This is the standard 5-1 pick and roll, or as standard as a 5-1 pick and roll can be. Murray sets the screen then weaves his way back into the paint. Jokic threads the needle for an easy layup.

Notice the rest of the floor though. Both corners are occupied, and even though Mason Plumlee isn’t a threat to take a jumper if left open, his man is left occupied by Plumlee staying high near the elbow.

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The screenshot above is the precise moment before Jokic throws the pass. This is picture perfect spacing of the floor. Credit to Denver’s off ball players for helping create an easy shot at the paint.

Jokic has also linked up with Torrey Craig on a number of off-ball cuts lately that I want to highlight. Early in their tenure together, Jokic and Craig struggled to get on the same page; however, they are finding the chemistry quickly during this home stand.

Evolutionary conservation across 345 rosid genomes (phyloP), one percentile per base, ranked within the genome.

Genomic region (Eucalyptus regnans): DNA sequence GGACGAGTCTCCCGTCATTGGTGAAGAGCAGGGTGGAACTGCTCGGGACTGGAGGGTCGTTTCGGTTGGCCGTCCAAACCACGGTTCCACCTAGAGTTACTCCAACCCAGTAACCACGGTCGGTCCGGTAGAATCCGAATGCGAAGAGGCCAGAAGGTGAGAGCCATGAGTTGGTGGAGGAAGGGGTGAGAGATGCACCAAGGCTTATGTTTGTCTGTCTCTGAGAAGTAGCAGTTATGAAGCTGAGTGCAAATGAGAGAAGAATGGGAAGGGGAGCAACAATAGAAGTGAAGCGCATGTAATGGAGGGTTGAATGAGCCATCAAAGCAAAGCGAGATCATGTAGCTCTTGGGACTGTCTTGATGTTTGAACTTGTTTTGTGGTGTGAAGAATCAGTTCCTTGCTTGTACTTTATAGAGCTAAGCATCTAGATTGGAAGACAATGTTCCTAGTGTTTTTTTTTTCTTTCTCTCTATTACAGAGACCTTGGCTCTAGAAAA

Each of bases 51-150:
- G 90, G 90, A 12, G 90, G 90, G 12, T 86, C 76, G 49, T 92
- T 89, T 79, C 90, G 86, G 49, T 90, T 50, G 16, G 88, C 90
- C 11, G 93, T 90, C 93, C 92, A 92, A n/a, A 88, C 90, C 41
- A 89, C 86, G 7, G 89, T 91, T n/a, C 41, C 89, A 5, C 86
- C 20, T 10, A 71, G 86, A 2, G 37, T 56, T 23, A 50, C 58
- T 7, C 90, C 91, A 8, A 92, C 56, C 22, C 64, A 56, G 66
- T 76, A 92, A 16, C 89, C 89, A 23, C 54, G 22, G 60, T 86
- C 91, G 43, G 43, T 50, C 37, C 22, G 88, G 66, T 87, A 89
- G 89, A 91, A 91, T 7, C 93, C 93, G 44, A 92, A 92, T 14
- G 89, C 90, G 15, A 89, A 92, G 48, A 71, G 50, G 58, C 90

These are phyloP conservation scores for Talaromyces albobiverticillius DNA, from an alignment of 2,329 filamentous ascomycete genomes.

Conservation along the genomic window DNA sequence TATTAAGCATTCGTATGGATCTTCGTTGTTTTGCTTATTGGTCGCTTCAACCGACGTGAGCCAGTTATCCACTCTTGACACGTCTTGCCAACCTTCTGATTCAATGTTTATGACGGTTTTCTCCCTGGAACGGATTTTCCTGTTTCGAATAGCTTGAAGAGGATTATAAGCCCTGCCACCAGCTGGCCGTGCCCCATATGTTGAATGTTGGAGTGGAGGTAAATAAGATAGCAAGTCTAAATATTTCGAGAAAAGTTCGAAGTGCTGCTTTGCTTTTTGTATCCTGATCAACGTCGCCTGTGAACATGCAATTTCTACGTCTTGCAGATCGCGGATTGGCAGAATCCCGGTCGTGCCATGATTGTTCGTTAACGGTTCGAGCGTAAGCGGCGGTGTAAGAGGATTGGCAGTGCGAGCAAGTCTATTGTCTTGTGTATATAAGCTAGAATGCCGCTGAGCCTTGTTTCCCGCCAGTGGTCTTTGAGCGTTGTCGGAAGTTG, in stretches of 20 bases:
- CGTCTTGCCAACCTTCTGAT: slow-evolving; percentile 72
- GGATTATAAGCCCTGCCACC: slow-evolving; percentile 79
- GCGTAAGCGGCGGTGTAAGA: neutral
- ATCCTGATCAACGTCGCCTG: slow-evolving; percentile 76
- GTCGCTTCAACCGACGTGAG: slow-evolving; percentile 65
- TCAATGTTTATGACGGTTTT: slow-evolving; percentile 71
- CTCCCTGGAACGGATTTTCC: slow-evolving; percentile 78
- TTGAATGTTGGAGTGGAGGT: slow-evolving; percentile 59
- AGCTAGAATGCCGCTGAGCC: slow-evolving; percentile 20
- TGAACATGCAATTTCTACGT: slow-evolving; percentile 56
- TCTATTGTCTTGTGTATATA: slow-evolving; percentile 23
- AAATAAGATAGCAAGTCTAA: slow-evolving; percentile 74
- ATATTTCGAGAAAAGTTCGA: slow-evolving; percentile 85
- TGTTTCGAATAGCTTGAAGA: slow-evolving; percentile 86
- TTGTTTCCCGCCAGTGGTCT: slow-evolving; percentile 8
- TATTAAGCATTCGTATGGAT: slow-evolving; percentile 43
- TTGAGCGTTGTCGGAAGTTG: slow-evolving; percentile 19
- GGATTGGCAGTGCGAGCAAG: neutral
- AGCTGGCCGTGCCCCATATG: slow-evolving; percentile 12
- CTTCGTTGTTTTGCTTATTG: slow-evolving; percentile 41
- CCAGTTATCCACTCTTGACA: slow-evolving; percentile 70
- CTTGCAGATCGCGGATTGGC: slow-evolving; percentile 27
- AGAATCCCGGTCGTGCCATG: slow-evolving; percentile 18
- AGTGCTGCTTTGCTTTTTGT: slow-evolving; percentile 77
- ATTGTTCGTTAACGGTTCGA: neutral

Teams won’t always guard Craig in the corner, but a well-timed cut freed him completely. Jokic throws a perfect pass to the rim and Craig goes to get it. The back side is spaced perfectly once again, leaving little opportunity for help.

Finally, a Jokic post up that turns into a dunk for someone else. Jokic being aggressive against a mismatch and looking to score immediately drew two extra defenders to help out poor Dennis Schroder. Jokic reads Gallinari, sees the vacant spot under the rim that Craig has filled, and easily gets him the ball for a dunk. Great work by both players, and another shout out to the weak side shooters for spacing the floor and helping create that open look.

Finally, this is the culmination of a set the Nuggets ran four times in a row to begin last game versus the Orlando Magic. Jokic had hit Murray for a back cut twice, then Denver ran the set normally, on the fourth time, Barton cuts after Murray clears the paint. Jokic hits him, and it’s another wide open shot right at the rim. The spacing is once again perfect.

So much of Jokic’s passing is dependent on the spacing of players off ball and the willingness to involved players to cut hard. Jokic found those passes early and often, resulting in four straight baskets on the same called play. He’s willing and able to make those reads, and the more often the players around him move freely, the better the offense will generally run.